Like lots of Americans, I was under the impression that the proper, and traditional place for meatballs was atop a pile of spaghetti.
To be honest, we rarely ever had them just because the only way my mother made spaghetti was with a meat sauce. "Spag bol," as the English would say.
When we did have spaghetti with meatballs, it came from a can. I don't remember the brand name but it was the only canned spaghetti my father would allow in the house. Not that he was of Italian heritage. (My dad's family were German immigrants on both sides.) But he decided that the meatballs (forget the mushy pasta) were not that bad so it appeared on the table from time to time with the obligatory green can of "Parmesan," which was all many of us ever knew.
Enter the era of television cooking shows. Who knew we'd gotten it all wrong for all those years?
In Italian culture, the meatballs are not sitting on top of a nest of spaghetti like big brown eggs.
In fact, they don't make their appearance until the next course, the pasta having its own spot in the limelight. In addition to this, the meatballs are not the size of your head. They are, ofttimes, medium-sized flat patties. (Think sliders here.) I won't go into the why Italian food is so different here than in Italy. I will, however, direct your attention to the book, Lidia's Italian-American Kitchen by author and chef, Lidia Bastianich, an Italian immigrant who believes there's a legitimacy to Italian-American cuisine. And with whom I couldn't agree more. So however you like them...eat a meatball!!!
My first recipes will take us to Italy where many of us in American associate those tasty globes.
This recipe is one I developed after trying many.
Meatballs My Way
1/2 pound ground veal
1/2 pound ground pork
2 cloves garlic minced fine
1/3 cup chopped parsley
1 1/2 cups bread crumbs
2 eggs beaten
2/3 - 1cup grated
Salt and pepper to taste
Mix to combine and form into balls. Fry in oil just until a crust forms.
Simmer in sauce until done. About 20-30 minutes.
This next recipe comes by way of Sicily from the book, Bitter Almonds, by and Mary Taylor Simeti* and Maria Grammatico. I have made one change after having made these a few times. The sauce does not seem to be adequate enough for as many meatballs as this makes. I always seem to end up with just a little sauce in a pot crowded with meatballs. I have, therefore, doubled the sauce recipe which should work out about right. Also, Ms Taylor Simeti has voided my opening remarks in this blog by suggesting the meatballs be served with pasta.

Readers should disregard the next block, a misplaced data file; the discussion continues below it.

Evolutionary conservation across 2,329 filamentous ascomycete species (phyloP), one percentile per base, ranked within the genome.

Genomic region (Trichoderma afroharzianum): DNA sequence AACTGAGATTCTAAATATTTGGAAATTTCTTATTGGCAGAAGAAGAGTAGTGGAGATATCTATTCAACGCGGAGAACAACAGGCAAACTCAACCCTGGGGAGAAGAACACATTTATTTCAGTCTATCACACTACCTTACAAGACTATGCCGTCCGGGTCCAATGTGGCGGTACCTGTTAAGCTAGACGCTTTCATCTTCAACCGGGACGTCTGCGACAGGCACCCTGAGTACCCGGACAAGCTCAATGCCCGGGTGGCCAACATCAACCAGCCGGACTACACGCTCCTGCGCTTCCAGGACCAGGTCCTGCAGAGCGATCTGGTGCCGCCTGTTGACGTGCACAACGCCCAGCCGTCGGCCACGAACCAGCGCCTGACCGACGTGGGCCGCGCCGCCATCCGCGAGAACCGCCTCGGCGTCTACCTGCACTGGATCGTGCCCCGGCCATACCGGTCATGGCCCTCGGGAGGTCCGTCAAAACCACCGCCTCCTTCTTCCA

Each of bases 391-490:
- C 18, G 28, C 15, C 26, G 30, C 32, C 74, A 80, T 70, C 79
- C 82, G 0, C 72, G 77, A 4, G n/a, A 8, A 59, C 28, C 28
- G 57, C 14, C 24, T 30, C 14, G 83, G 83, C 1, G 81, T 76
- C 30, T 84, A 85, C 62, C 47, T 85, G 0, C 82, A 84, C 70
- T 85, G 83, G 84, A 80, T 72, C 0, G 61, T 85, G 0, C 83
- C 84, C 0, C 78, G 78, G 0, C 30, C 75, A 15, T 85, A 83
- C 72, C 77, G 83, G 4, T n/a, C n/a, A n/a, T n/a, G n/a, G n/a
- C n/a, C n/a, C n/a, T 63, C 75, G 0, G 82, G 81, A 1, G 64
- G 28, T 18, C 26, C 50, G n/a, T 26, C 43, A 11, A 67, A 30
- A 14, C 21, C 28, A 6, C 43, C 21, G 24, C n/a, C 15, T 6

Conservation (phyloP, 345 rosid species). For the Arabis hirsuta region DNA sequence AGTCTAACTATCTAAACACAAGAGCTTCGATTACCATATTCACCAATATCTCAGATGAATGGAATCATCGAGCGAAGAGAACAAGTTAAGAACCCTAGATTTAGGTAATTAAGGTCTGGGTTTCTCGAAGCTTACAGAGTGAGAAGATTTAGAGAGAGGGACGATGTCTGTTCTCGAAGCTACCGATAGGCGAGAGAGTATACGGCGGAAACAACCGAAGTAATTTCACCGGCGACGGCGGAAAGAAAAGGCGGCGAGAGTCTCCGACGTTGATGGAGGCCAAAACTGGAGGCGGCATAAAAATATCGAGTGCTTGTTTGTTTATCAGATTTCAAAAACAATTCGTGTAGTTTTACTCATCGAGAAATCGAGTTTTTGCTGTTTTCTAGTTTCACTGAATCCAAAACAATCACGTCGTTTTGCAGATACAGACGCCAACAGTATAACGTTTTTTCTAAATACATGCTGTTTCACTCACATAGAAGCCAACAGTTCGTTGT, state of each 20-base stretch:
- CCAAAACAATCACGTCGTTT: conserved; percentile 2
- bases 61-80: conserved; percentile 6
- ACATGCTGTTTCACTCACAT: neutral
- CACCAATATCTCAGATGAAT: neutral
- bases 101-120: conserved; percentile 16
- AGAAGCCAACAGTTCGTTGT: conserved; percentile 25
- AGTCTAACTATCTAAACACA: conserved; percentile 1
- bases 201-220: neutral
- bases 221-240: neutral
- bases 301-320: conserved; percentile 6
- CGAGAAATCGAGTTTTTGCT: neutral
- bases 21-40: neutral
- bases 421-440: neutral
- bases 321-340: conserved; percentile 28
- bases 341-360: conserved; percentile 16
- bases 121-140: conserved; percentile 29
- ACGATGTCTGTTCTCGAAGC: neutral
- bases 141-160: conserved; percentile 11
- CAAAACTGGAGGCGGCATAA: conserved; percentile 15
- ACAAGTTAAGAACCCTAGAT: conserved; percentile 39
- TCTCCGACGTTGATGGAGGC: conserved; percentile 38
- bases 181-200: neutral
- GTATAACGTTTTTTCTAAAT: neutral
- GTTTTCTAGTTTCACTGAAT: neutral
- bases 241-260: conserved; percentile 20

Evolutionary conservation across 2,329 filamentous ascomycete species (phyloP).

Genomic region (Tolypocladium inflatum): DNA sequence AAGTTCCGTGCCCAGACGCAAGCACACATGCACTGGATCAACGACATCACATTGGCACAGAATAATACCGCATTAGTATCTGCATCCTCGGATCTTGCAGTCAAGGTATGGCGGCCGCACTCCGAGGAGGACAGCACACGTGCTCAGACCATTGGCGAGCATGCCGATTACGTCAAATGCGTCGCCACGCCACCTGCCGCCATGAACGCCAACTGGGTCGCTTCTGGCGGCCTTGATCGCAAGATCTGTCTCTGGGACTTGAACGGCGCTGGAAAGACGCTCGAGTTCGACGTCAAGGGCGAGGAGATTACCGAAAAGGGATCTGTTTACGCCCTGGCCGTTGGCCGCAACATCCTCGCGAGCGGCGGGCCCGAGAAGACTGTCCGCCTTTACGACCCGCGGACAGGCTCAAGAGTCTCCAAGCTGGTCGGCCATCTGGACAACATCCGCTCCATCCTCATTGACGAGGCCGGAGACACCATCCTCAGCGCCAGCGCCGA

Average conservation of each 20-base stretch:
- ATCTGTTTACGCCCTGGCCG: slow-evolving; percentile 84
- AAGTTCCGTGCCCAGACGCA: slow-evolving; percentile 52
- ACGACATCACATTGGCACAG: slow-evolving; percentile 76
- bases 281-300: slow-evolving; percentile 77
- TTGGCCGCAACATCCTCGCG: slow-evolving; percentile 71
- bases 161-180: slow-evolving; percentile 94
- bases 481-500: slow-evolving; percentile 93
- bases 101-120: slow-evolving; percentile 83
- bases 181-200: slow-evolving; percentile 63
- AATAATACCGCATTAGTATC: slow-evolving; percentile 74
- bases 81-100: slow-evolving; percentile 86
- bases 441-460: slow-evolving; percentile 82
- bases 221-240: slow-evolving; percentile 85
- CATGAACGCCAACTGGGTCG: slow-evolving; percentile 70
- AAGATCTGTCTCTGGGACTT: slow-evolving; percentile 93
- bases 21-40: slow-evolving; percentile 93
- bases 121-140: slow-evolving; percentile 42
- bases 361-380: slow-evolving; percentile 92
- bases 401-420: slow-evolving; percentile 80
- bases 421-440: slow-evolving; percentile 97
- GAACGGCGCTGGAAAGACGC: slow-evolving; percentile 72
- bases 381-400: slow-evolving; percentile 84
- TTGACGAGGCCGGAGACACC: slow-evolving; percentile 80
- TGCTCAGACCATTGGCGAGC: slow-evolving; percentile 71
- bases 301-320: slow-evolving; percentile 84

For the sauce:
1 medium onion, chopped
2 cloves garlic, minced
4 tablespoons olive oil
2 tablespoons tomato paste
2 cups warm water
5 1/2 cups tomato puree
One 4-inch cinnamon stick
1 teaspoon salt
1/2 teaspoon ground black pepper
For the meatballs:
1/3 pound whole blanched almonds, toasted
1 tablespoon sugar
1 pound ground beef
1 1/2 cups plain bread crumbs
1 cup freshly grated pecorino cheese
1/3 cup currants
1/3 cup pine nuts
1 teaspoon ground cinnamon
1 teaspoon salt
1/4 teaspoon freshly ground black pepper
2 large eggs
olive oil for frying
To make the sauce, saute' onion and garlic in olive oil just until translucent. Add tomato paste and warm water, stirring to dissolve the paste. Simmer for a minute and then add the remaining ingredients and simmer for 15 minutes.
In the meantime, make the meatballs. Grind the almonds with the sugar. Combine the ground nuts with the meat, breadcrumbs, cheese, currants, pine nuts, cinnamon, salt and pepper and mix well. Shape into 2 1/2 inch patties, brown in oil and simmer in sauce for about 20 minutes.
*Mary Taylor Simeti has written several books on Sicily which I highly recommend for anyone interested in history and, more specifically, the history of food and place. In addition to Bitter Almonds I would recommend Pomp and Sustenance and On Persephone's Island.